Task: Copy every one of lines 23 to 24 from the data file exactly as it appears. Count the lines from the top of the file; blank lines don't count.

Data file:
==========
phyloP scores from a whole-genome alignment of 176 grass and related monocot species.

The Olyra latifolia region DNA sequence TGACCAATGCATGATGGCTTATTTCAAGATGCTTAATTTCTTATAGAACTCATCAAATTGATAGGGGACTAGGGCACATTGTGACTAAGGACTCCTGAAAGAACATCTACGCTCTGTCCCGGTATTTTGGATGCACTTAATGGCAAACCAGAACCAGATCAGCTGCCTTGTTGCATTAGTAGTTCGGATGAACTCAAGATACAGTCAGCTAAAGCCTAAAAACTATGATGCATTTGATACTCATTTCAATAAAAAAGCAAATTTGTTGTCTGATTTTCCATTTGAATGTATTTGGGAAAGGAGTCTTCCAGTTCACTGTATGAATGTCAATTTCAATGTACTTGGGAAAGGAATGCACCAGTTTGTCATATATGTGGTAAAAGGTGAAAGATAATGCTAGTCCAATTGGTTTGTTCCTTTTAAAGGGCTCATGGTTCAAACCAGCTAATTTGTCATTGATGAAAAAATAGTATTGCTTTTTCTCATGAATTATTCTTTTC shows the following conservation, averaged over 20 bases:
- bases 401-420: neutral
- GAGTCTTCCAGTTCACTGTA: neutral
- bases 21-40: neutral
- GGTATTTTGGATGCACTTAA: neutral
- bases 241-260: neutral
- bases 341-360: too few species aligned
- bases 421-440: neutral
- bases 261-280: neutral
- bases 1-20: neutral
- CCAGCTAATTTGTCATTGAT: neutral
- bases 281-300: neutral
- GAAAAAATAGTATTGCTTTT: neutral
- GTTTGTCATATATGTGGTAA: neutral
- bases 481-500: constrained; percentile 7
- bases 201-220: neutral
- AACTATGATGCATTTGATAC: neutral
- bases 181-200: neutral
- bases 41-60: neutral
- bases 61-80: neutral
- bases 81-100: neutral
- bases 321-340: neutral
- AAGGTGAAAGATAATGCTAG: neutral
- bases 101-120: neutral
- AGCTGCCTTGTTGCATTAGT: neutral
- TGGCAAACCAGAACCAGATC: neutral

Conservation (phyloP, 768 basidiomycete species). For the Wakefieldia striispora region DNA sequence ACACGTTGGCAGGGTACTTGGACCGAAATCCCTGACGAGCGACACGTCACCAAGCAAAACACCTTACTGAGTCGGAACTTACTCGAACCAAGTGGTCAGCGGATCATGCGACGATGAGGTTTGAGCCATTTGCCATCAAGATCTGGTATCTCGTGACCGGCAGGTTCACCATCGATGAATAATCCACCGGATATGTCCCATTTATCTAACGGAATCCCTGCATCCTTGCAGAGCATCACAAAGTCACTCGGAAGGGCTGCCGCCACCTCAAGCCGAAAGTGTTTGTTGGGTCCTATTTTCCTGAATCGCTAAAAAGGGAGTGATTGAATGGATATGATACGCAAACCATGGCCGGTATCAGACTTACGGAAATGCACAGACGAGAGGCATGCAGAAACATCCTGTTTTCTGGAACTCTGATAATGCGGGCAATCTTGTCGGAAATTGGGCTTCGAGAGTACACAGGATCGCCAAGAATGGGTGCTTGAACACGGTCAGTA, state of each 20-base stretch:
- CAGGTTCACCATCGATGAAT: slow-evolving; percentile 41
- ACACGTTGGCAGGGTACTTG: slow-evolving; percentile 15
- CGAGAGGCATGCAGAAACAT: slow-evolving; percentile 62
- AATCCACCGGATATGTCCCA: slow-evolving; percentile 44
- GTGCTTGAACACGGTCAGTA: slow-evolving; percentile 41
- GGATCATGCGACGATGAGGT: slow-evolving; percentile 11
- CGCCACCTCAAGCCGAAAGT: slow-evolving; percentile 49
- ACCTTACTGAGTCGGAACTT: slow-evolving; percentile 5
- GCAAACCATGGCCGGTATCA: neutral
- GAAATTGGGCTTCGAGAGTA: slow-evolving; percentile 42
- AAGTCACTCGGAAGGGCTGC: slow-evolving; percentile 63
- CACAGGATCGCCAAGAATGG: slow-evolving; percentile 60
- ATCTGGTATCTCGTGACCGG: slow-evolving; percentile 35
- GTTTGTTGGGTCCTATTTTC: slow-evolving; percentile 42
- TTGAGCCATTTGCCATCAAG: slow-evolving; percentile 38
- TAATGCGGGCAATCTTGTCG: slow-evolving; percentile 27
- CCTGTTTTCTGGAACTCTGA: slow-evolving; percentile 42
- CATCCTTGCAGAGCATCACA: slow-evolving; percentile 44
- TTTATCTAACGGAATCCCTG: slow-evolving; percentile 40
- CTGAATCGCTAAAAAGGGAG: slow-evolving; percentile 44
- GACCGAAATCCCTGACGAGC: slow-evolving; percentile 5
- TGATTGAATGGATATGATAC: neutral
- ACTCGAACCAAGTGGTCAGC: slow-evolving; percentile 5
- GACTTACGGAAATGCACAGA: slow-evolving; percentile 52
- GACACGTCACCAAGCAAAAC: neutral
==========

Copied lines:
- bases 321-340: neutral
- AAGGTGAAAGATAATGCTAG: neutral